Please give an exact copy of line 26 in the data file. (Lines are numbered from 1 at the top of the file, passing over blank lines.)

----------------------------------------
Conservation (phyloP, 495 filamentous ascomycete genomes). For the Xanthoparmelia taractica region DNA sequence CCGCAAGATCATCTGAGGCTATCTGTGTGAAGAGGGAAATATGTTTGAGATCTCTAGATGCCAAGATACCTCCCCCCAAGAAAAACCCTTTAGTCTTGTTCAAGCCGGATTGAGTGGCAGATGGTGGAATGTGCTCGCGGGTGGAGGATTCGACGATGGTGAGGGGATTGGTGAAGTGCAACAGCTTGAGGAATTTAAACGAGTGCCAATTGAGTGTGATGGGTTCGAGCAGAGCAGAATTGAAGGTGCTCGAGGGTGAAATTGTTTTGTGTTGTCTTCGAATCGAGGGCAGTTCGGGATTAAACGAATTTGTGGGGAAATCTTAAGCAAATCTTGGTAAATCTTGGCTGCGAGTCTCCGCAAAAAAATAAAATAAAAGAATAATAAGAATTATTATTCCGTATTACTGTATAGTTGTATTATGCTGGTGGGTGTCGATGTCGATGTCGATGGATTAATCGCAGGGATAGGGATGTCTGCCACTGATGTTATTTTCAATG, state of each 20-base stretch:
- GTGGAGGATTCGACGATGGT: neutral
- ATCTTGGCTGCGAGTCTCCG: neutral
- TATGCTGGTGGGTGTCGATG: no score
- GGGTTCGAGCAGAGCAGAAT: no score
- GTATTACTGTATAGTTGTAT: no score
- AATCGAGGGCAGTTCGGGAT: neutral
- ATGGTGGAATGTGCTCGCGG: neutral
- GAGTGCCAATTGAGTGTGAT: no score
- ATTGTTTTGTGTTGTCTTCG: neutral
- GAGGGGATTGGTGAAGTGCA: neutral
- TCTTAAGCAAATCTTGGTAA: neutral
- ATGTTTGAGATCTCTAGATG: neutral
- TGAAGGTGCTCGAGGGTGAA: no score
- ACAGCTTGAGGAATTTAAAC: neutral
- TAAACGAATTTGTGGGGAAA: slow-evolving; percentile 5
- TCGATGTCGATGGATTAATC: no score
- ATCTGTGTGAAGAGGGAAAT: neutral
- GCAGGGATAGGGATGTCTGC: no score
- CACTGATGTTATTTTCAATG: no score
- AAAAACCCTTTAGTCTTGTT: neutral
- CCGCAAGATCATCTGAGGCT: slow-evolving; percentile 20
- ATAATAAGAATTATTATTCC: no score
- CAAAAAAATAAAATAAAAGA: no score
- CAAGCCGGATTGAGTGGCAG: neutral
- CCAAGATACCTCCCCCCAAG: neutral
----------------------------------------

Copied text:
- CCAAGATACCTCCCCCCAAG: neutral